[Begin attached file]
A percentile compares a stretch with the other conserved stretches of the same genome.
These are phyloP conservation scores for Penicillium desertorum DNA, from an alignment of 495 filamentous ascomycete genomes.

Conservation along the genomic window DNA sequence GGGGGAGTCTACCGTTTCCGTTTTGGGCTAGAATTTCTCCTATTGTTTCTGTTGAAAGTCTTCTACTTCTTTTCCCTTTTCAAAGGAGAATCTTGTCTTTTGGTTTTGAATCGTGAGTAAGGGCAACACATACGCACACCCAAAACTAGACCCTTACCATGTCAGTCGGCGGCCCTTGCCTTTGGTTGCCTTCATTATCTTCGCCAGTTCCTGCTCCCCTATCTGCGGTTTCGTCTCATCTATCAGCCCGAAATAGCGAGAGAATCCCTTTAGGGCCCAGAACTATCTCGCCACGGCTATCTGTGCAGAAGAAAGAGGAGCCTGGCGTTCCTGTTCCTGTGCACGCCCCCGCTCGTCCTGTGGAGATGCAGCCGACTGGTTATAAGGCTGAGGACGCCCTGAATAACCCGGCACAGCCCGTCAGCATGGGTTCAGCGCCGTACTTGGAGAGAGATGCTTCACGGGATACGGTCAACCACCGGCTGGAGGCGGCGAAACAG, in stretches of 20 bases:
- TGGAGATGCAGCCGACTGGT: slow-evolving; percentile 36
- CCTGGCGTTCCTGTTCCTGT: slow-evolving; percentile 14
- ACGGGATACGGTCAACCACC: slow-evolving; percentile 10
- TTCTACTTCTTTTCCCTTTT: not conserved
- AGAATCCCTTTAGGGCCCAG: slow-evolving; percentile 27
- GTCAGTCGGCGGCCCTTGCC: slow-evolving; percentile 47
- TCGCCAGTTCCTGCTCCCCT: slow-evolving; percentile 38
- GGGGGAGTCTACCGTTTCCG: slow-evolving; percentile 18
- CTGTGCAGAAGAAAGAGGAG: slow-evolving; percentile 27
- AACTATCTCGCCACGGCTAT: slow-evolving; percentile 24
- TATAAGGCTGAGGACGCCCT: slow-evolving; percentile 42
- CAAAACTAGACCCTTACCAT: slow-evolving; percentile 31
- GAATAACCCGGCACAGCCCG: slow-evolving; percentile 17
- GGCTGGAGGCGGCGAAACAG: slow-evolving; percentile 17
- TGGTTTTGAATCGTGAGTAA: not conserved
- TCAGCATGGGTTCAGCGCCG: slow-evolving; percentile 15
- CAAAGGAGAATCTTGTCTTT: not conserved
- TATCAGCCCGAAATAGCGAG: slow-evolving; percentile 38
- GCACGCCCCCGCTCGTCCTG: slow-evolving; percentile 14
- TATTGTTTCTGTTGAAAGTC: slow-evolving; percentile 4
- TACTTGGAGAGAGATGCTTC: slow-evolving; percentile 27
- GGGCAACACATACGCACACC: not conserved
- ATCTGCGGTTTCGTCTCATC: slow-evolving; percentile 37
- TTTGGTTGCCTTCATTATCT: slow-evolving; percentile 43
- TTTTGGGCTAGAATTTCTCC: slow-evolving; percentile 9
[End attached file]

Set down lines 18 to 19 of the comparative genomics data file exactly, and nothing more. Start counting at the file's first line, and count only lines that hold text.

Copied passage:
- TGGTTTTGAATCGTGAGTAA: not conserved
- TCAGCATGGGTTCAGCGCCG: slow-evolving; percentile 15